On the webpage of the British magazine New Scientist, Linda Geddes wrote an article ironically titled “Fathers aren't dispensable just yet”, on which comments on recent research done on the biological implications of fatherhood. This research shows biochemical evidence in mice and people that suggests that fathers may play a key role in the rearing of offspring.
Several studies have already indicated the sociological and psychological effects of fatherlessnes in girls and boys. Girls reach puberty younger, become sexually active earlier and are more likely to get pregnant in their teens if their father was absent (Mairi Macleod, “Why are girls growing up so fast?”). Other studies suggest that the sons of absent fathers display lower intimacy and self-esteem.
But recent studies are indicating that fatherlessness has also physiological implications. Gabriella Gobbi at McGill University Health Centre in Montreal, studied California mice, a species on which both parents rear their offspring together. Her colleague Francis Bambico presented their findings at the World Congress of Biological Psychiatry in Paris, France, in early July.
The researchers removed the fathers from some of the mouse pups, and looked at the activity of brain cells in the prefrontal cortex, an area related to social interaction and expression of personality. Cells in pups deprived of fathers had a lower response to the hormone oxytocin, which is normally released during social interactions and pair bonding. As a result of this, fatherless mice were less interested in engaging with other mice. "Usually if you put two animals in the same cage they investigate and touch each other, but when we put two animals deprived of a father together they ignored each other," says Gobbi.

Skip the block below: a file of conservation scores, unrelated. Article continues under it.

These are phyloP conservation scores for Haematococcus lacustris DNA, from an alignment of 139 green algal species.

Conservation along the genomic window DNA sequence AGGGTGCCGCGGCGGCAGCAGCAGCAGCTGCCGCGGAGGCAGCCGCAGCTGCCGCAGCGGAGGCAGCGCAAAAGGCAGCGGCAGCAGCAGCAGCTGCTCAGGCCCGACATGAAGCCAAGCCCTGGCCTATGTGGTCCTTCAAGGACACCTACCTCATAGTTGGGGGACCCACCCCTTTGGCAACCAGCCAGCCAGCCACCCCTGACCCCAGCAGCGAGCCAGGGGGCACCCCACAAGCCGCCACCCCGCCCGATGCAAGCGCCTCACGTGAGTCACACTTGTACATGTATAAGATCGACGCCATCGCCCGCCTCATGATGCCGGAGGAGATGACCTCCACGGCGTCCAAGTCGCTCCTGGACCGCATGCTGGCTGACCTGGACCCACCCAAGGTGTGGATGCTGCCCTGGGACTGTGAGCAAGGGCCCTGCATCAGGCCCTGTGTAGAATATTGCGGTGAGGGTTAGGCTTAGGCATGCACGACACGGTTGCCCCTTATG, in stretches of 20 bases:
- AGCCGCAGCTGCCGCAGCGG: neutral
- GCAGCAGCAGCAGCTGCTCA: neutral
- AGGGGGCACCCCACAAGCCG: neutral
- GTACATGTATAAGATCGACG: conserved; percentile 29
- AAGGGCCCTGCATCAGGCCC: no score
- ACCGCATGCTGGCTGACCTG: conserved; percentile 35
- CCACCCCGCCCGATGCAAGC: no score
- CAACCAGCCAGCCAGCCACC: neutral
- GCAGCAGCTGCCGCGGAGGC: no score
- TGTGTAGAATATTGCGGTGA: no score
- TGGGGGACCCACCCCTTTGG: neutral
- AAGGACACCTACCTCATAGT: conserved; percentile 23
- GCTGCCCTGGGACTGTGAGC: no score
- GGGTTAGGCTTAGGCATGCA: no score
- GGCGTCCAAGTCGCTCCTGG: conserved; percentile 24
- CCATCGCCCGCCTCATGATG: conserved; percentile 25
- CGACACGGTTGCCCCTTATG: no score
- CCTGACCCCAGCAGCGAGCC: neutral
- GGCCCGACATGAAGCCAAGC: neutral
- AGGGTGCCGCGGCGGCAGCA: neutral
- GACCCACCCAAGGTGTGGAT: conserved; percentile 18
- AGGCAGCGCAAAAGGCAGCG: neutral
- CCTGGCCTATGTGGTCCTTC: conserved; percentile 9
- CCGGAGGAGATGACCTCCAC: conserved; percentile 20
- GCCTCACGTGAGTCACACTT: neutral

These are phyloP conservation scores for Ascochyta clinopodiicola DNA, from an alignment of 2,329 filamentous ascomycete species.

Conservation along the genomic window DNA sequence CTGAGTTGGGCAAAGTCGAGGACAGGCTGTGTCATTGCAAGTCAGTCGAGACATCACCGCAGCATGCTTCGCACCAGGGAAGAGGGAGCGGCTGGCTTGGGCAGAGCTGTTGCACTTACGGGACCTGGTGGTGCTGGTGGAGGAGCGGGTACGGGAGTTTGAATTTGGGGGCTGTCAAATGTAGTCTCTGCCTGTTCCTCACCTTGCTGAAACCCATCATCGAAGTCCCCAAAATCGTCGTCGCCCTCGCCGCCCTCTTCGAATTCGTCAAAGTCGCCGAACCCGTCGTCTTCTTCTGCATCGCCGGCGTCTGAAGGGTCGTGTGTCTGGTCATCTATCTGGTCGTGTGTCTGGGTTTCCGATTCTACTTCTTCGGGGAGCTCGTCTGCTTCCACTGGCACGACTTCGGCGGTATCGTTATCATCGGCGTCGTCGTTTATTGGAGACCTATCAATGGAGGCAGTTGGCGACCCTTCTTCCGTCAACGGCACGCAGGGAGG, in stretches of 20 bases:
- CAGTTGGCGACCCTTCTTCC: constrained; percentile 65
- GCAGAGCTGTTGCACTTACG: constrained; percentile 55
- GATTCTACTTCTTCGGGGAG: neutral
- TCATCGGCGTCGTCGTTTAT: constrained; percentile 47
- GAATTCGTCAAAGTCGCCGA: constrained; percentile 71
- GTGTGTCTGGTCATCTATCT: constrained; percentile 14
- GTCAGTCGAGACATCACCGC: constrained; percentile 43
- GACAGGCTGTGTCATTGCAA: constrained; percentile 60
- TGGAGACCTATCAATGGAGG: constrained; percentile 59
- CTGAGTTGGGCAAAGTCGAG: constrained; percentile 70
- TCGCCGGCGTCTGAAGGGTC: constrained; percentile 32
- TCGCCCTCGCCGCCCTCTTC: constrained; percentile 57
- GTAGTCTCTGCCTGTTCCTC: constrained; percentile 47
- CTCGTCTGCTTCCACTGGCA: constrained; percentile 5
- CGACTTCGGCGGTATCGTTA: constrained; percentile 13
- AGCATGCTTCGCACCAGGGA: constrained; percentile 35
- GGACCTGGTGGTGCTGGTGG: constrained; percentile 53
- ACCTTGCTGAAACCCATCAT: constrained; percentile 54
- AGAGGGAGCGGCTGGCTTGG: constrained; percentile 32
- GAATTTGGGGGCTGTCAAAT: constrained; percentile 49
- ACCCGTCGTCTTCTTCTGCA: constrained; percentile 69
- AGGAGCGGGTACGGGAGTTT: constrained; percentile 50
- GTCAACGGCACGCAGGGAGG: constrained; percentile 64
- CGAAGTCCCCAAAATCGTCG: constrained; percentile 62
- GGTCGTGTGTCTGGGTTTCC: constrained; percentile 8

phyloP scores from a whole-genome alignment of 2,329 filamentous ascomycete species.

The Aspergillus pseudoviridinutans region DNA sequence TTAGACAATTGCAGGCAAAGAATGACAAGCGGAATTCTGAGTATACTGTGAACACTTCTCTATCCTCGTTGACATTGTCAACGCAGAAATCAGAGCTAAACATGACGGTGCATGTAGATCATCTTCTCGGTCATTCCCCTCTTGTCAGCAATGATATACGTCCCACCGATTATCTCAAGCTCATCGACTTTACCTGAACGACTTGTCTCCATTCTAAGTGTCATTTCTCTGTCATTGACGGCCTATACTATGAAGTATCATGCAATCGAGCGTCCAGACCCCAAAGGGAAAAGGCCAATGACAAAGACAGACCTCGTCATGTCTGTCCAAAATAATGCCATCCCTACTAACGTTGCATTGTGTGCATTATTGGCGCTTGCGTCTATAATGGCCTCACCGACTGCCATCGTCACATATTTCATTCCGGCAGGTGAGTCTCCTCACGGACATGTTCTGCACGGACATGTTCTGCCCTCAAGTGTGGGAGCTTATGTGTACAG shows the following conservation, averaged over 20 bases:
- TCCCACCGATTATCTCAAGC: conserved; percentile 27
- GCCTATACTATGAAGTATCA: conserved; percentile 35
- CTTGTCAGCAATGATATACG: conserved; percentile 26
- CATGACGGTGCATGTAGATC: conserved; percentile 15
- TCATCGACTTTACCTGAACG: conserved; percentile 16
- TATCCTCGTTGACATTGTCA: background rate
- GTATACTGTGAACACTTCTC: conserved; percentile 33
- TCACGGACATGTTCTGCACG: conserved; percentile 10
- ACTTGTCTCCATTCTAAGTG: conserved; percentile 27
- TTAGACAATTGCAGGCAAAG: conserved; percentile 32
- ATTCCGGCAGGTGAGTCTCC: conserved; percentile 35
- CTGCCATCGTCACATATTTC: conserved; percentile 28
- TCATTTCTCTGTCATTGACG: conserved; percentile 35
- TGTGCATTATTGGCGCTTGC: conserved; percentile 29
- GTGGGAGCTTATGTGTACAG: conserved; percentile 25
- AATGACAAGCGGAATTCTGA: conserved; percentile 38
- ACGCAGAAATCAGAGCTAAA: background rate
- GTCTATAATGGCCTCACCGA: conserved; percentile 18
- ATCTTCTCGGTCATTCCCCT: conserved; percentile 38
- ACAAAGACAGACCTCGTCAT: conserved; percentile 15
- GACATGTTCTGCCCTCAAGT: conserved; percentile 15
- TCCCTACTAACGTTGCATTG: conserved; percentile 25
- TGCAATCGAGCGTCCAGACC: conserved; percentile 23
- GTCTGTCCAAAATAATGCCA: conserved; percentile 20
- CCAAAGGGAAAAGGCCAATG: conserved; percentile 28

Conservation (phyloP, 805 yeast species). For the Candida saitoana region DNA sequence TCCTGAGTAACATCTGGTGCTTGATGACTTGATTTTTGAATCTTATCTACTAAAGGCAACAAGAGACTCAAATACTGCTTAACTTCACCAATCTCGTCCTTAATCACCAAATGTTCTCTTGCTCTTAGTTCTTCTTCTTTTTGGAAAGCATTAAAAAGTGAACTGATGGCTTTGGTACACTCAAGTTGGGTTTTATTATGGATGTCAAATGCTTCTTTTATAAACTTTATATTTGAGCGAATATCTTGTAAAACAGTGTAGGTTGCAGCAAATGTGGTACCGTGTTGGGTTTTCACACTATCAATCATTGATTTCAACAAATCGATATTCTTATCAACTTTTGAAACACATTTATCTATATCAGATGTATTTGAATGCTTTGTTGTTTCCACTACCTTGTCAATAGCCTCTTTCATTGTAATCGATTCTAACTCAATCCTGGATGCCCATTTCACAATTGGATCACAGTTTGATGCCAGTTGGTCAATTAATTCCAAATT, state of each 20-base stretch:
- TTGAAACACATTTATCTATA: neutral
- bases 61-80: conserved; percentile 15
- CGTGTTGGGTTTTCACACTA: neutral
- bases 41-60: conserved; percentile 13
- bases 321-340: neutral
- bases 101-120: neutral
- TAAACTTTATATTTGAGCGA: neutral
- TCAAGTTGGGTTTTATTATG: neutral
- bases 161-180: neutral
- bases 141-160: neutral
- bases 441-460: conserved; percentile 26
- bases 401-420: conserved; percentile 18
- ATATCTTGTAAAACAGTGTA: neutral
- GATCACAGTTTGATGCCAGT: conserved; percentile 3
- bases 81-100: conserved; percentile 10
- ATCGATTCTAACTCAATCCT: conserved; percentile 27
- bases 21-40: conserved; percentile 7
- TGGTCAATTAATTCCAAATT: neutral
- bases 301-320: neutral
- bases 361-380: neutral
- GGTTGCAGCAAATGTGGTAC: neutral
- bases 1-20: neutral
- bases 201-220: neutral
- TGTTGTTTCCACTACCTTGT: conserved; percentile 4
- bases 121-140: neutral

These findings are not the only ones that point out to the previously denied biological nature of fatherhood. There is evidence that when men become fathers they undergo biochemical changes that affect their behavior. Ruth Feldman of Bar-Ilan University in Ramat-Gan, Israel, studied 80 couples, and found that the transition to parenthood was associated with increased oxytocin both in mothers and in fathers.
Feldman also found that oxytocin has different effects in each sex. In mothers, high levels of the hormone caused them to be more engaged in gazing at the infant, affectionate touching and speaking in a sing-song voice. Fathers with high oxytocin played more with their child, who in return displayed more attachment to them.
"Fathers and mothers contribute in a very specific and different way" to infants' social and emotional development, says Feldman.
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PRO-JOINT CUSTODY ORGANIZATIONS
- Asociación Española Multidisciplinar de Investigación sobre Interferencias Parentales (ASEMIP)
- Canadian Equal Parenting Council
- Center for Parental Responsibility
- Children's Rights Council
- Grandparents Rights Organization
- Joint Custody Association of Norway
- Kids Need 2 Parents
- National Parents Organization
- Padres y Madres en Acción
- Parental Alienation Awareness Organization
- Plataforma por la Custodia Compartida
FATHER'S RIGHTS ORGANIZATIONS
- American Coalition for Fathers and Children
- Amor de Papá
- Asociación Catalana de Padres Separados
- Dads America
- Dads4Kids: Fatherhood Foundation
- Fathers 4 Justice
- Glenn Sacks
- Great Dad
- Illinois Fathers
- Louisiana Dads
- Padres de la Guarda
- The Fatherhood Educational Institute
- The National Fathers Resource Center